Pokémon Go, has taken Americans — children, teens, and adults — by storm in the last few months. The game, created by app development company Niantic, Inc, is a virtual interactive game that overlays fictional Pokémon characters on real, local surroundings. Using a smart phone and the free app, players can search for Pokémon characters throughout local areas, including places of public interest. It’s similar to a digital scavenger hunt taking place locally.
While many Pokémon Go users play responsibly, some don’t. Obsessed Pokémon Go fans play the game with such intensity that they have started causing hazards for themselves as well as for others. For example, in Texas, a Pokémon Go player suddenly stopped his car, jumped out and ran to pursue a Pokémon character. He left his car illegally parked and another driver accidentally hit the parked car.
In New York, a driver caused a vehicle crash because he was distracted by playing the game while driving. In Pennsylvania, a 15-year-old playing was so focused on the game that she continued to play as she crossed a highway with oncoming traffic. She was injured after being struck by a car. In both Maryland and New York, armed robbers successfully targeted distracted Pokémon Go players.
Another concern facing players is trespassing. Without permission, homeowners could assume the players are home invaders. In these situations, it is not uncommon for homeowners to pull out a weapon with the intention of defending themselves and their property from what appears to be intruders.
Other legal issues may focus on players disrupting the use of public spaces. In Washington, D.C., museum-goers were disenchanted with the large numbers of Pokémon Go players hanging out in front of the Holocaust Museum. Large gatherings like this can raise nuisance claims.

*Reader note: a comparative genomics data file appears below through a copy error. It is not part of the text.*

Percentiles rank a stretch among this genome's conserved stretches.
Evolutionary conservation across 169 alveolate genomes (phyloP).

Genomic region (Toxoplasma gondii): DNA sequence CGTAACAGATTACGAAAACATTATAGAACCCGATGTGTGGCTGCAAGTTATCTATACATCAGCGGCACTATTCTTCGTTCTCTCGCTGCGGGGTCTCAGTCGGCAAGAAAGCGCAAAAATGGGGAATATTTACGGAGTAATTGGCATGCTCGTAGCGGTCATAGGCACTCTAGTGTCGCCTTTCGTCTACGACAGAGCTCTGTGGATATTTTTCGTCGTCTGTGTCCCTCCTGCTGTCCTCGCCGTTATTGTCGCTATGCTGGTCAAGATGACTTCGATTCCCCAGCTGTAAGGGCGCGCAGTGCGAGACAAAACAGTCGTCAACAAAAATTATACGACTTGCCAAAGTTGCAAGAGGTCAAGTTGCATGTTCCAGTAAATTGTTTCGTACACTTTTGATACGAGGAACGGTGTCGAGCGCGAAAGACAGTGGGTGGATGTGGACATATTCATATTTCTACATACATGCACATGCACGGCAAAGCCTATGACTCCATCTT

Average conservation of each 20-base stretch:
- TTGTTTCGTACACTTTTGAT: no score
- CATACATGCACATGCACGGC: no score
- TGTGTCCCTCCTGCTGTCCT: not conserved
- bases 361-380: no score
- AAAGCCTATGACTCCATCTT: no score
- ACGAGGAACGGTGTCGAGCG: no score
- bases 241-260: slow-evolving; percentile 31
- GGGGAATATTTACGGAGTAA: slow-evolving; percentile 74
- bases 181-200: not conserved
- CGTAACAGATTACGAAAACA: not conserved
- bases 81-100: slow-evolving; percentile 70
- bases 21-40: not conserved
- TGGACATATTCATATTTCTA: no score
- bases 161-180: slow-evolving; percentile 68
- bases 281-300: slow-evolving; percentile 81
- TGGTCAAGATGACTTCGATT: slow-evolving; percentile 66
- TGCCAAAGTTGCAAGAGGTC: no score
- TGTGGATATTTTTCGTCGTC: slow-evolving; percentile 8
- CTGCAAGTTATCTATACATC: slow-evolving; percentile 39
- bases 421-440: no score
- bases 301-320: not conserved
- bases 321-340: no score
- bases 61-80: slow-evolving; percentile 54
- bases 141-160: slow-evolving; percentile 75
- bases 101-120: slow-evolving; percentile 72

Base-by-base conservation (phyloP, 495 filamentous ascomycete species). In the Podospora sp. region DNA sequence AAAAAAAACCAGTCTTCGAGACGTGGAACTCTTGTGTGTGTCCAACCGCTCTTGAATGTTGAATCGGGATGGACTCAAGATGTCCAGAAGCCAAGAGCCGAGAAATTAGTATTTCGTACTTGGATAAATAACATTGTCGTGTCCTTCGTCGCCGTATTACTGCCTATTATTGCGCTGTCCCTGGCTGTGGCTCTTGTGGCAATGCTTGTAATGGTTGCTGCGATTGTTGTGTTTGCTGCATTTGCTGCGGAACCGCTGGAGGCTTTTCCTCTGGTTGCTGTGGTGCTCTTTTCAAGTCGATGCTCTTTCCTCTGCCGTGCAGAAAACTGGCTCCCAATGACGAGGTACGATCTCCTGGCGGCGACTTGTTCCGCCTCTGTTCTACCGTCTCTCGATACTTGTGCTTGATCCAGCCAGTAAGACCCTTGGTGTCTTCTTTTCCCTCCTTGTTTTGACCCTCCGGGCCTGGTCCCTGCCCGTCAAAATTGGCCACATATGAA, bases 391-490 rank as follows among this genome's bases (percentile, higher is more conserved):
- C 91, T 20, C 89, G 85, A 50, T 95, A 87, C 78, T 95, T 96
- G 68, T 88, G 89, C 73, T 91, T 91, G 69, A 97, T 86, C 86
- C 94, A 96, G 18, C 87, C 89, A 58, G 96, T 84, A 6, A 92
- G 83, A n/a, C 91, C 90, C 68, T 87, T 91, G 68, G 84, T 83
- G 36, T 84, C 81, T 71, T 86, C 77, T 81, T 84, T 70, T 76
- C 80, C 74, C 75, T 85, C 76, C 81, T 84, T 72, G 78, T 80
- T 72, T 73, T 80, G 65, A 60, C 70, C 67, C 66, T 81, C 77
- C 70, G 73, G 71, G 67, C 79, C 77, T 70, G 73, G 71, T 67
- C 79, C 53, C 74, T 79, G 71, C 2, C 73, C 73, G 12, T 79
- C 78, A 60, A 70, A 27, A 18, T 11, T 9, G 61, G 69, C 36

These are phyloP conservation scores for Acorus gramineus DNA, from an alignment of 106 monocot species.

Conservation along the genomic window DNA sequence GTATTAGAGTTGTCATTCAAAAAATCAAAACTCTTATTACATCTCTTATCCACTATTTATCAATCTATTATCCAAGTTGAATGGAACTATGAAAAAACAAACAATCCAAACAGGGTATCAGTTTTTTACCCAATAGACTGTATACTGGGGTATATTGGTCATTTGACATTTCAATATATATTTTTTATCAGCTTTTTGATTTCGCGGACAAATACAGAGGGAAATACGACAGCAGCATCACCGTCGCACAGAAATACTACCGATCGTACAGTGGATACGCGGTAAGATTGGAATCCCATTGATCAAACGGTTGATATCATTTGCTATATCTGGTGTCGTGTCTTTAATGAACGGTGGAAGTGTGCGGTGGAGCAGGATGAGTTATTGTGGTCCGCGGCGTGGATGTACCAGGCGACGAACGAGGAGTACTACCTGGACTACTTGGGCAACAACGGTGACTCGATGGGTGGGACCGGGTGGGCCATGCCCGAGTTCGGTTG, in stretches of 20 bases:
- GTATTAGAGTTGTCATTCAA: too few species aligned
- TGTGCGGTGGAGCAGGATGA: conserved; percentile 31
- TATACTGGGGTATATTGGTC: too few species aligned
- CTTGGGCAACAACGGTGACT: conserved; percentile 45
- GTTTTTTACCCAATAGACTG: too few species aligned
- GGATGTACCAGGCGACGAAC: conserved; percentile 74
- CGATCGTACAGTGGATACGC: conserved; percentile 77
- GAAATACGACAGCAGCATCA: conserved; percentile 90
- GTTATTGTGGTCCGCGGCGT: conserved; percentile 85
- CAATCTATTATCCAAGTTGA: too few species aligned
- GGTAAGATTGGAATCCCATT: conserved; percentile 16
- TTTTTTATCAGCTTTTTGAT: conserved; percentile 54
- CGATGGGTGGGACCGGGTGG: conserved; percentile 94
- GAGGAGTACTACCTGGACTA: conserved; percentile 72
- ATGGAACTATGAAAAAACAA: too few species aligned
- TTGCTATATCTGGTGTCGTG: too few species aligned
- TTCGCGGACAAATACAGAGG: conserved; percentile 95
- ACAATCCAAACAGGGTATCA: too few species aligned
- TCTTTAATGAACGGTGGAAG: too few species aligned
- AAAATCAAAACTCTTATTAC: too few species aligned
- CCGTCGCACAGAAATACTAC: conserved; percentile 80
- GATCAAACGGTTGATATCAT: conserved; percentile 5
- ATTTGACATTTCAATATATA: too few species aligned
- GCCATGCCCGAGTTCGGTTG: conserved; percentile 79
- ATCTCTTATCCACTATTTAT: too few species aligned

Violation of Privacy
Another legal claim that may soon come into play is violation of privacy. When using a smart phone to play the game, the camera and the GPS are used, potentially creating an environment where the personal privacy of bystanders is compromised.
Another legal issue with Pokémon Go is the risk of property damage as a result of trespassing on private property or in public areas.
Although Pokémon Go players view the liability disclaimer that appears before playing the game, players and the company are at risk of potential lawsuits covering a wide range of claims.
How to Protect Yourself
You may be one of the millions who loves playing Pokémon Go, and that’s fine — as long as you play responsibly and safely. In order to enjoy the game and stay protected, follow these suggestions:
If you or a loved one has been injured due to the negligence of a Pokemon Go player or from the negligent use of other web-based applications, Goldman and Daszkal, P.A. may be able to help. Contact us at (954) 428-9333 or www.goldmandaszkal.com.
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